Two main metres are used throughout the poem, namely cyhydedd naw ban and toddaid, and there is one instance of cyhydedd hir instead of toddaid (see below). The metres correspond to John Morris-Jones’s description in CD 337–40. Almost all the lines of cyhydedd naw ban and the second lines of toddaid divide into 5:4 syllables; and the first lines of toddaid mostly divide into 5:5 or 5:6 syllables. If a line is too long, then the extra syllables are invariably found in the second half of the line, and the correct line length can often be restored by contraction. Attention is drawn in the notes to lines that cannot easily be restored to their standard lengths.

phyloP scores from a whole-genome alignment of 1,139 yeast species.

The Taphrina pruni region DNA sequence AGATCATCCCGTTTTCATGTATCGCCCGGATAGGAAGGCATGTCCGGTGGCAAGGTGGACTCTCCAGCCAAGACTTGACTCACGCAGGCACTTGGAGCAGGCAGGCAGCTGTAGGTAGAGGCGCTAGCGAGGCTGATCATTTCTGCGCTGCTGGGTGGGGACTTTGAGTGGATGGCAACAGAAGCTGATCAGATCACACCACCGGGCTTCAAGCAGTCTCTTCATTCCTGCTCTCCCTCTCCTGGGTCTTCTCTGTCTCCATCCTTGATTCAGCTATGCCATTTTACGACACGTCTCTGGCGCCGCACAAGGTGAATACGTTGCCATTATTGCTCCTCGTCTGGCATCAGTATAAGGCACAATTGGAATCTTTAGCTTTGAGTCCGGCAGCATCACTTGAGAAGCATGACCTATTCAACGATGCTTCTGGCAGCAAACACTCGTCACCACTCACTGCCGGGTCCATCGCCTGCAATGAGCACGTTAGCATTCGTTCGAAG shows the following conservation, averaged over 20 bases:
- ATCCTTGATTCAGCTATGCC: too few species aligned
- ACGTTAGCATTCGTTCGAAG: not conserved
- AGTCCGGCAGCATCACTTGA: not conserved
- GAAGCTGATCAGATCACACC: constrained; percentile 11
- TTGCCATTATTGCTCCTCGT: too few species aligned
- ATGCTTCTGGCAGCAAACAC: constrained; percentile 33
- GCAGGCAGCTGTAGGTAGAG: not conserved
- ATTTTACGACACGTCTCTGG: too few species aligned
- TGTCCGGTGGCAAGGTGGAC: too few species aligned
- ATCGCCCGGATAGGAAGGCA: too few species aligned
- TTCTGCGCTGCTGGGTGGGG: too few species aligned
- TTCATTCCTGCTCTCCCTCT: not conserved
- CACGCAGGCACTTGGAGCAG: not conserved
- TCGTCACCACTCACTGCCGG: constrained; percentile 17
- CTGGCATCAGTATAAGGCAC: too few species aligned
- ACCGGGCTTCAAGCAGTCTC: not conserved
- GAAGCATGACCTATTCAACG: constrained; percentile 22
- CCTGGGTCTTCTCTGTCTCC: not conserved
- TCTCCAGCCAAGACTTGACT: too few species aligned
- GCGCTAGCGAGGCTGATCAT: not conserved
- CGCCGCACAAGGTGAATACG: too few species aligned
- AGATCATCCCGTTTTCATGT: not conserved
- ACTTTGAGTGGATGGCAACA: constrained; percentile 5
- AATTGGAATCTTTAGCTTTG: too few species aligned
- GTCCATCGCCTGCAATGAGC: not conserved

Llywelyn Fardd has some kind of cynghanedd in every line in his poem: there is either consonance, especially between two words in the middle of a line (cynghanedd braidd gyffwrdd); internal rhyme, sometimes forming cynghanedd lusg; or a combination of consonance and rhyme (usually forming a kind of cynghanedd sain). Where the cynghanedd is based on alliteration, the first word in the correspondence falls regularly at the end of the first half of the line (ending on the fifth syllable), and the word that alliterates with it either follows immediately at the beginning of the second half of the line (e.g. l. 42 Bendigedig fro | fraint gynhewydd) or is placed at the end of the line, forming a line of cynghanedd draws wreiddgoll (e.g. l. 48 Uchelfardd a’i pryd | fegys prydydd). Some patterns of correspondence are different from those described by John Morris-Jones in Cerdd Dafod (CD), e.g. in line 176 Yn ben ban llefair, yn bair eirian, there is internal rhyme, a llusg rhyme and consonance, and in line 34 Eglwys wen wyngalch falch wynhäed, there is cynghanedd sain dro, where the three parts of the cynghanedd sain are placed in a different order from that found in the later poetry of the Cywyddwyr (Andrews 2003: 151–7). Attention is drawn in the notes to any lines where considerations regarding the cynghanedd affect the reading or meaning.